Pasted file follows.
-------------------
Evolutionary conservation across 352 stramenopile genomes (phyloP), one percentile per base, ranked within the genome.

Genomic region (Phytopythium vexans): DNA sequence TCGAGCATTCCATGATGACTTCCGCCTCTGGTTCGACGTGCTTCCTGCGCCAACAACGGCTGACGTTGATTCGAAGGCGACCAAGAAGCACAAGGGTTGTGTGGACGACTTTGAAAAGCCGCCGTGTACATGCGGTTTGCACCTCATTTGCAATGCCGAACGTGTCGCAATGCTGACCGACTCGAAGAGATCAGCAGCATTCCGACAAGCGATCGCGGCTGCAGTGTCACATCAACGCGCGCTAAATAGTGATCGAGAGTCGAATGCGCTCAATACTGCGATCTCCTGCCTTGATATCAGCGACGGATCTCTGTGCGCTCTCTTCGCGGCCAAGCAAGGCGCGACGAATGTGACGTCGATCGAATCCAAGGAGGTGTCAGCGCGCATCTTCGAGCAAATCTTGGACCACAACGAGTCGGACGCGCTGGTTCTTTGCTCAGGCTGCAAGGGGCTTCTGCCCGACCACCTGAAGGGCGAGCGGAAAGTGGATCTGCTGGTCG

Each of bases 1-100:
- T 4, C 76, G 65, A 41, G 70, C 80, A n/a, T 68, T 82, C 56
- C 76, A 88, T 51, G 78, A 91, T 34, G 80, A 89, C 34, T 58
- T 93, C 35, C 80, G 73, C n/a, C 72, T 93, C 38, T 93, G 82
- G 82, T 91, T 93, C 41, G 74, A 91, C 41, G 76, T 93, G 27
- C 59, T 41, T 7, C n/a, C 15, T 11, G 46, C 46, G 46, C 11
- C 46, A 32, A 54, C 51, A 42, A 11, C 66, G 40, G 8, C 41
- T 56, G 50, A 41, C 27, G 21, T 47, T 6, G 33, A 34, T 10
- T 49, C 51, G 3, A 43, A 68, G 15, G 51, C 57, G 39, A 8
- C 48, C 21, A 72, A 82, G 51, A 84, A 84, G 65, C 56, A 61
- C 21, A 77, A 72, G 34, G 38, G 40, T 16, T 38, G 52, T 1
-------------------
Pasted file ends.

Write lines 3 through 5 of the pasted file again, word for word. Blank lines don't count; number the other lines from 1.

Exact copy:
Each of bases 1-100:
- T 4, C 76, G 65, A 41, G 70, C 80, A n/a, T 68, T 82, C 56
- C 76, A 88, T 51, G 78, A 91, T 34, G 80, A 89, C 34, T 58